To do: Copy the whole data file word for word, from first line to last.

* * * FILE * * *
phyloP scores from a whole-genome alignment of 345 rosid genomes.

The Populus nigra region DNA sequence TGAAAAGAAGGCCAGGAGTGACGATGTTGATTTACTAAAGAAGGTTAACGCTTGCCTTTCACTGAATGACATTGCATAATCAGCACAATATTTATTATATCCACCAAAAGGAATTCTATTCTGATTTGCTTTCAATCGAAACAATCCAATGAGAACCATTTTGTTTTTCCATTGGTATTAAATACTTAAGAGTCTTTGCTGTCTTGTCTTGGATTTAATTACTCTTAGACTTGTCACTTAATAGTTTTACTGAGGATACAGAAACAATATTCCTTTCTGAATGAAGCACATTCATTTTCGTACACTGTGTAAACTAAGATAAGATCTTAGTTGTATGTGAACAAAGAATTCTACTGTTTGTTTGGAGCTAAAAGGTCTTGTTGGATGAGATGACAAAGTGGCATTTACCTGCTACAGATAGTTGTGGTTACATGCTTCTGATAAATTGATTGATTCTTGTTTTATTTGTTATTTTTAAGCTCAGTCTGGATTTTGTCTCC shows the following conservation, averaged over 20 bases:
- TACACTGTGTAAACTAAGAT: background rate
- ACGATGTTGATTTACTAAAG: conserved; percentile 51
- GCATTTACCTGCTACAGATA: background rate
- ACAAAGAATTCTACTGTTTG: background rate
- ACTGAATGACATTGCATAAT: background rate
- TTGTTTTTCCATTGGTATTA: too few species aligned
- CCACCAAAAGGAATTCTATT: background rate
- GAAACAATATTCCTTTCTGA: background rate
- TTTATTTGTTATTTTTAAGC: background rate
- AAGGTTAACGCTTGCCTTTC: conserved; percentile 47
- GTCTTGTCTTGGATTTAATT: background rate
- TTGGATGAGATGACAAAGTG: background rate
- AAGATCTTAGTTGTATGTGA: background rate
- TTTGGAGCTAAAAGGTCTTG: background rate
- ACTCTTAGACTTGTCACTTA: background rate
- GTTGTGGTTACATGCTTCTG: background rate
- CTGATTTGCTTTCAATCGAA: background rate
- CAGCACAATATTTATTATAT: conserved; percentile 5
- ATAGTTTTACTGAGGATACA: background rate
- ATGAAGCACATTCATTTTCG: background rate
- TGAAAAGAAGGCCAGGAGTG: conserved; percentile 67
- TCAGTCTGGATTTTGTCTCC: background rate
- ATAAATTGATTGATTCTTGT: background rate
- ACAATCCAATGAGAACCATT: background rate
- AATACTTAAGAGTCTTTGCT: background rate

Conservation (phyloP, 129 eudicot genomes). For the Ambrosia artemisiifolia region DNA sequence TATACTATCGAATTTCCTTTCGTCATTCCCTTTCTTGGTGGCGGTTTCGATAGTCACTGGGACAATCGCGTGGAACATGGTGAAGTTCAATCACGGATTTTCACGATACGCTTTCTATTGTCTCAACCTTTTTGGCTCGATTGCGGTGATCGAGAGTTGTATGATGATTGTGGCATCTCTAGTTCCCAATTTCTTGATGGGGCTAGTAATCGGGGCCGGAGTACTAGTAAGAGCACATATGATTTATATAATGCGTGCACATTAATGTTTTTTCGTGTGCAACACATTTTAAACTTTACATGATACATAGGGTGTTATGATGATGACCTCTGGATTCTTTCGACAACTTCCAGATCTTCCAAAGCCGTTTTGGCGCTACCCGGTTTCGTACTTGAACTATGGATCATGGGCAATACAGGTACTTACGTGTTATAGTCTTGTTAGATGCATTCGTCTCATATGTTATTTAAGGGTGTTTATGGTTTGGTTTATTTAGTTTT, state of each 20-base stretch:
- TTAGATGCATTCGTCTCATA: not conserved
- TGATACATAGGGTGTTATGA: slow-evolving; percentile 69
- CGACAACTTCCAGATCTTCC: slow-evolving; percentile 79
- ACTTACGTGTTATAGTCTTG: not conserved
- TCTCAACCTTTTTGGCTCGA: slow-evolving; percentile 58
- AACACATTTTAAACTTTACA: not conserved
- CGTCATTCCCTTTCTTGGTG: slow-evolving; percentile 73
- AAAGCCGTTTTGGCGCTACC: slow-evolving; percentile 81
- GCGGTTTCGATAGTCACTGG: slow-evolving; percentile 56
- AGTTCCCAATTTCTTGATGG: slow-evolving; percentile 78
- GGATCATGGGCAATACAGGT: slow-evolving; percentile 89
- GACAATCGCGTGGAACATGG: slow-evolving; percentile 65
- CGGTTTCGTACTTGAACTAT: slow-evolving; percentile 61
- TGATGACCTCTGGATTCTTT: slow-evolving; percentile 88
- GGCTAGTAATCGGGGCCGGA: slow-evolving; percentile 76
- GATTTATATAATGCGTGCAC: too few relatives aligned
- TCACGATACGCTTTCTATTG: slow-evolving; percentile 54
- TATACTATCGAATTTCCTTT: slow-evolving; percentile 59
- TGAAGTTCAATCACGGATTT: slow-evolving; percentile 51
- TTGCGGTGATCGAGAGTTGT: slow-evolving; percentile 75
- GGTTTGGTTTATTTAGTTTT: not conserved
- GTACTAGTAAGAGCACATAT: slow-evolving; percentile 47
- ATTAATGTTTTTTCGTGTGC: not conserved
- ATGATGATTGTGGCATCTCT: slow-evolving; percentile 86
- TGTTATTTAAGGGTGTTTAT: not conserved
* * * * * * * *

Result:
phyloP scores from a whole-genome alignment of 345 rosid genomes.

The Populus nigra region DNA sequence TGAAAAGAAGGCCAGGAGTGACGATGTTGATTTACTAAAGAAGGTTAACGCTTGCCTTTCACTGAATGACATTGCATAATCAGCACAATATTTATTATATCCACCAAAAGGAATTCTATTCTGATTTGCTTTCAATCGAAACAATCCAATGAGAACCATTTTGTTTTTCCATTGGTATTAAATACTTAAGAGTCTTTGCTGTCTTGTCTTGGATTTAATTACTCTTAGACTTGTCACTTAATAGTTTTACTGAGGATACAGAAACAATATTCCTTTCTGAATGAAGCACATTCATTTTCGTACACTGTGTAAACTAAGATAAGATCTTAGTTGTATGTGAACAAAGAATTCTACTGTTTGTTTGGAGCTAAAAGGTCTTGTTGGATGAGATGACAAAGTGGCATTTACCTGCTACAGATAGTTGTGGTTACATGCTTCTGATAAATTGATTGATTCTTGTTTTATTTGTTATTTTTAAGCTCAGTCTGGATTTTGTCTCC shows the following conservation, averaged over 20 bases:
- TACACTGTGTAAACTAAGAT: background rate
- ACGATGTTGATTTACTAAAG: conserved; percentile 51
- GCATTTACCTGCTACAGATA: background rate
- ACAAAGAATTCTACTGTTTG: background rate
- ACTGAATGACATTGCATAAT: background rate
- TTGTTTTTCCATTGGTATTA: too few species aligned
- CCACCAAAAGGAATTCTATT: background rate
- GAAACAATATTCCTTTCTGA: background rate
- TTTATTTGTTATTTTTAAGC: background rate
- AAGGTTAACGCTTGCCTTTC: conserved; percentile 47
- GTCTTGTCTTGGATTTAATT: background rate
- TTGGATGAGATGACAAAGTG: background rate
- AAGATCTTAGTTGTATGTGA: background rate
- TTTGGAGCTAAAAGGTCTTG: background rate
- ACTCTTAGACTTGTCACTTA: background rate
- GTTGTGGTTACATGCTTCTG: background rate
- CTGATTTGCTTTCAATCGAA: background rate
- CAGCACAATATTTATTATAT: conserved; percentile 5
- ATAGTTTTACTGAGGATACA: background rate
- ATGAAGCACATTCATTTTCG: background rate
- TGAAAAGAAGGCCAGGAGTG: conserved; percentile 67
- TCAGTCTGGATTTTGTCTCC: background rate
- ATAAATTGATTGATTCTTGT: background rate
- ACAATCCAATGAGAACCATT: background rate
- AATACTTAAGAGTCTTTGCT: background rate

Conservation (phyloP, 129 eudicot genomes). For the Ambrosia artemisiifolia region DNA sequence TATACTATCGAATTTCCTTTCGTCATTCCCTTTCTTGGTGGCGGTTTCGATAGTCACTGGGACAATCGCGTGGAACATGGTGAAGTTCAATCACGGATTTTCACGATACGCTTTCTATTGTCTCAACCTTTTTGGCTCGATTGCGGTGATCGAGAGTTGTATGATGATTGTGGCATCTCTAGTTCCCAATTTCTTGATGGGGCTAGTAATCGGGGCCGGAGTACTAGTAAGAGCACATATGATTTATATAATGCGTGCACATTAATGTTTTTTCGTGTGCAACACATTTTAAACTTTACATGATACATAGGGTGTTATGATGATGACCTCTGGATTCTTTCGACAACTTCCAGATCTTCCAAAGCCGTTTTGGCGCTACCCGGTTTCGTACTTGAACTATGGATCATGGGCAATACAGGTACTTACGTGTTATAGTCTTGTTAGATGCATTCGTCTCATATGTTATTTAAGGGTGTTTATGGTTTGGTTTATTTAGTTTT, state of each 20-base stretch:
- TTAGATGCATTCGTCTCATA: not conserved
- TGATACATAGGGTGTTATGA: slow-evolving; percentile 69
- CGACAACTTCCAGATCTTCC: slow-evolving; percentile 79
- ACTTACGTGTTATAGTCTTG: not conserved
- TCTCAACCTTTTTGGCTCGA: slow-evolving; percentile 58
- AACACATTTTAAACTTTACA: not conserved
- CGTCATTCCCTTTCTTGGTG: slow-evolving; percentile 73
- AAAGCCGTTTTGGCGCTACC: slow-evolving; percentile 81
- GCGGTTTCGATAGTCACTGG: slow-evolving; percentile 56
- AGTTCCCAATTTCTTGATGG: slow-evolving; percentile 78
- GGATCATGGGCAATACAGGT: slow-evolving; percentile 89
- GACAATCGCGTGGAACATGG: slow-evolving; percentile 65
- CGGTTTCGTACTTGAACTAT: slow-evolving; percentile 61
- TGATGACCTCTGGATTCTTT: slow-evolving; percentile 88
- GGCTAGTAATCGGGGCCGGA: slow-evolving; percentile 76
- GATTTATATAATGCGTGCAC: too few relatives aligned
- TCACGATACGCTTTCTATTG: slow-evolving; percentile 54
- TATACTATCGAATTTCCTTT: slow-evolving; percentile 59
- TGAAGTTCAATCACGGATTT: slow-evolving; percentile 51
- TTGCGGTGATCGAGAGTTGT: slow-evolving; percentile 75
- GGTTTGGTTTATTTAGTTTT: not conserved
- GTACTAGTAAGAGCACATAT: slow-evolving; percentile 47
- ATTAATGTTTTTTCGTGTGC: not conserved
- ATGATGATTGTGGCATCTCT: slow-evolving; percentile 86
- TGTTATTTAAGGGTGTTTAT: not conserved